The Corpse-Rat King

The Corpse-Rat King

4.5 4
by Lee Battersby
     
 

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Marius dos Hellespont and his apprentice, Gerd, are professional looters of battlefields. When they stumble upon the corpse of the King of Scorby and Gerd is killed, Marius is mistaken for the monarch by one of the dead soldiers, is transported down to the Kingdom of the Dead. The dead need a King—the King is God's representative, and someone needs to remind God

Overview

Marius dos Hellespont and his apprentice, Gerd, are professional looters of battlefields. When they stumble upon the corpse of the King of Scorby and Gerd is killed, Marius is mistaken for the monarch by one of the dead soldiers, is transported down to the Kingdom of the Dead. The dead need a King—the King is God's representative, and someone needs to remind God where they are.

Marius is banished to the surface with one message: if he wants to recover his life he must find the dead a King. Which he fully intends to do. Just as soon as he stops running.

File Under: Fantasy [ Royal Prospect | Loot | Keep Running | Living Dead ]

Editorial Reviews

Publishers Weekly
Starred Review.

The line between the dead and the living is a very thin one in Battersby's original macabre debut. Marius Helles and his apprentice, Gerd, are looting bodies on a battlefield when they come upon the prize of a lifetime-the body of the King of Scorby. Marius steals his crown, but in short order Gerd is killed by soldiers, and Marius is dragged to the land of the dead by a talking corpse. It seems that the deceased are in need of a new monarch, and since Marius is holding the dead king's crown, they assume he must be the rightful ruler. Marius is desperate to relinquish the throne, but his lifeless subjects will release him only if he secures for them a new king. Unsure whether he's alive or dead, Marius sets out corpse-robbing and cardsharping his way across the land to secure a sovereign before it's too late. With an undead Gerd as his guide, Marius befriends the skeleton of a mad king, gets marooned on a tropical island, and terrifies old friends and enemies with his occasional...deadness. Wry, absurdist, and pleasantly cynical, Battersby's debut will appeal to fans of Scott Lynch's The Lies of Locke Lamora and Terry Pratchett's Going Postal.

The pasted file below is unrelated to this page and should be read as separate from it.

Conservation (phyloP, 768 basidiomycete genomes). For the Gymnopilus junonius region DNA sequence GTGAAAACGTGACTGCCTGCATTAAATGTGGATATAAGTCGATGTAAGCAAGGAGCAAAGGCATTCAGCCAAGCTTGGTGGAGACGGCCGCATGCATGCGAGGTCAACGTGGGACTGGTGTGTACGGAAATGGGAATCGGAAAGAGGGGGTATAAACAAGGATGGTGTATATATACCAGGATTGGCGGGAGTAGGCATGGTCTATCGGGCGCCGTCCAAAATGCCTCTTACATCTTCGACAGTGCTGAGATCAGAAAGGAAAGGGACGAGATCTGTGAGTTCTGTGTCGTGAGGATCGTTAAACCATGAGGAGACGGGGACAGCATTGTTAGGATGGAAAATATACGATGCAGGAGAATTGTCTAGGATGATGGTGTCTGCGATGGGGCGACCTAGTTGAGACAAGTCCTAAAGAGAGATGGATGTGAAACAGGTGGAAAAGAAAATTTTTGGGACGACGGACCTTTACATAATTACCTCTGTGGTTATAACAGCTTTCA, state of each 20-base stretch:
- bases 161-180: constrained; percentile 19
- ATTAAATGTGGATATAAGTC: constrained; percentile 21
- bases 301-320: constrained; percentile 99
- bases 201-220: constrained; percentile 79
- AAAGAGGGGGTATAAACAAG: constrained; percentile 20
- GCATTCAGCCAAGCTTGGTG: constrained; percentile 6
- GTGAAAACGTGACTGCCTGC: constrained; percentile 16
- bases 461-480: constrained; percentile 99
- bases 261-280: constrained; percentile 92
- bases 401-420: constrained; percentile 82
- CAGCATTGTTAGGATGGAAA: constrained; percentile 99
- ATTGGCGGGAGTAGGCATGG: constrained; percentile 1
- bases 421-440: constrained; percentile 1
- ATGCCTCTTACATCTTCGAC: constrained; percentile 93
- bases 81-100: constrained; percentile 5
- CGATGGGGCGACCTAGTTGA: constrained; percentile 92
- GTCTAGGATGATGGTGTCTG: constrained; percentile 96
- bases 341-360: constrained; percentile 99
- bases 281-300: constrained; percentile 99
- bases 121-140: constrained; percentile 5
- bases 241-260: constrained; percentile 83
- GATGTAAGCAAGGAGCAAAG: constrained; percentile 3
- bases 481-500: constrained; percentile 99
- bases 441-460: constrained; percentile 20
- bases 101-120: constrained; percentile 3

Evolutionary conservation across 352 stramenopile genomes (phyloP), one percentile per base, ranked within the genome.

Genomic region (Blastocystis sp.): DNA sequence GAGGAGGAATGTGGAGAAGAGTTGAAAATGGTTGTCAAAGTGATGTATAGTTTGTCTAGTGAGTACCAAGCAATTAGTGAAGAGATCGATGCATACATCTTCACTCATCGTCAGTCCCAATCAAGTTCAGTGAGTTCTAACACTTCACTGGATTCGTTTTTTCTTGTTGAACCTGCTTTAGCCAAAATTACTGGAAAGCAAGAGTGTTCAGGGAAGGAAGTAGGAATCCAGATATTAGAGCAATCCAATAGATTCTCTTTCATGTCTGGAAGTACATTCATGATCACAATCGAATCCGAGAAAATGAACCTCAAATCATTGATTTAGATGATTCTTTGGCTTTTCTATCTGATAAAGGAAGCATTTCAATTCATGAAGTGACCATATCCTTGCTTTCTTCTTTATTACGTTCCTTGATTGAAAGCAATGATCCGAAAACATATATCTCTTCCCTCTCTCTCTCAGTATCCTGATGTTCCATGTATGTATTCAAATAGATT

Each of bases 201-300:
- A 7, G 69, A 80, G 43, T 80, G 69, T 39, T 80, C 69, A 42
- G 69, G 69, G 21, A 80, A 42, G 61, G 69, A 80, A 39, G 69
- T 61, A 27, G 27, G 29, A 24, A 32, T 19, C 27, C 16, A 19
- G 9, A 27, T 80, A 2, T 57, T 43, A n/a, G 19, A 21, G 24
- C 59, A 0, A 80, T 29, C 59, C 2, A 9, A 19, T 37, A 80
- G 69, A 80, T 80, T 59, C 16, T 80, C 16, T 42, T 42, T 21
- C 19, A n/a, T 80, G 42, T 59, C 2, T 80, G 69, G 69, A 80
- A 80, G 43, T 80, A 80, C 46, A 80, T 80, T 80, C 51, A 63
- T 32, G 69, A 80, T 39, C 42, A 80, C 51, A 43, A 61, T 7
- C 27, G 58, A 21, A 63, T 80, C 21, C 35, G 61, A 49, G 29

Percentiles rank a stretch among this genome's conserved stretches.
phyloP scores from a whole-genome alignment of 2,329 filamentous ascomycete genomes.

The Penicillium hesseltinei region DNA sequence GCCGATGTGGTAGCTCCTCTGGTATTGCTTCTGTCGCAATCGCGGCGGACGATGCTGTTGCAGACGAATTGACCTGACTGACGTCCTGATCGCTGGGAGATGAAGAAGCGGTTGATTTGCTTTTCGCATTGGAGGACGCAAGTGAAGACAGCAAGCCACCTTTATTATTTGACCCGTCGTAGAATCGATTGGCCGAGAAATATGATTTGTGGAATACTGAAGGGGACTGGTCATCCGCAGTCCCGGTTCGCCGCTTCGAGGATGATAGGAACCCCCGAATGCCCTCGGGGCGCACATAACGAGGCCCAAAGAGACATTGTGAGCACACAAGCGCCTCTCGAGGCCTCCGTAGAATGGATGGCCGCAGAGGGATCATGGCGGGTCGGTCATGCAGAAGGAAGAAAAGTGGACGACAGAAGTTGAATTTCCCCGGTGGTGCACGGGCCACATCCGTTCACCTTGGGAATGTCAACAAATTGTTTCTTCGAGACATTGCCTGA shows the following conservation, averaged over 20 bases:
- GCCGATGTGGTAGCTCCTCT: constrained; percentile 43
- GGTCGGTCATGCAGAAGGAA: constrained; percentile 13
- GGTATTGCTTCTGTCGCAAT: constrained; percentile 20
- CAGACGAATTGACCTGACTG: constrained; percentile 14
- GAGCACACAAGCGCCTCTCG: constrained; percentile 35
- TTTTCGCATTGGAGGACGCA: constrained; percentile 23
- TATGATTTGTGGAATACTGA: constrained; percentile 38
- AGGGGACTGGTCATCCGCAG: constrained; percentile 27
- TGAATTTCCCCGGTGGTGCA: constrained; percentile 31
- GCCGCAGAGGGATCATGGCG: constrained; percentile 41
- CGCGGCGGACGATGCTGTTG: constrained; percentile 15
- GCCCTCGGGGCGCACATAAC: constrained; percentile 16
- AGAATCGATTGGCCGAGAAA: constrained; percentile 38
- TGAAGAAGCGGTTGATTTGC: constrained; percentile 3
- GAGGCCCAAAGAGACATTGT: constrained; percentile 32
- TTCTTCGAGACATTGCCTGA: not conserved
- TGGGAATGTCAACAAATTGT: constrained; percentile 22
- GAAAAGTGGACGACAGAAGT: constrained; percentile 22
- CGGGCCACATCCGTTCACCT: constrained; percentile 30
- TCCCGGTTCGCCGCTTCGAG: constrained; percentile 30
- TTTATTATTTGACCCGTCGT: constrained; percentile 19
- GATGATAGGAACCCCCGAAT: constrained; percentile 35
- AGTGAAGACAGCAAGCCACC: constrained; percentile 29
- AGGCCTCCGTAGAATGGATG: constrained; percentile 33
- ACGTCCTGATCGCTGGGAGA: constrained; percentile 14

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From the Publisher
"The line between the dead and the living is a very thin one in Battersby's original macabre debut. Marius Helles and his apprentice, Gerd, are looting bodies on a battlefield when they come upon the prize of a lifetime—the body of the King of Scorby. Marius steals his crown, but in short order Gerd is killed by soldiers, and Marius is dragged to the land of the dead by a talking corpse. It seems that the deceased are in need of a new monarch, and since Marius is holding the dead king's crown, they assume he must be the rightful ruler. Marius is desperate to relinquish the throne, but his lifeless subjects will release him only if he secures for them a new king. Unsure whether he's alive or dead, Marius sets out corpse-robbing and cardsharping his way across the land to secure a sovereign before it's too late. With an undead Gerd as his guide, Marius befriends the skeleton of a mad king, gets marooned on a tropical island, and terrifies old friends and enemies with his occasional…deadness. Wry, absurdist, and pleasantly cynical, Battersby's debut will appeal to fans of Scott Lynch's The Lies of Locke Lamora and Terry Pratchett's Going Postal. (Aug.)" - Publishers Weekly Starred Review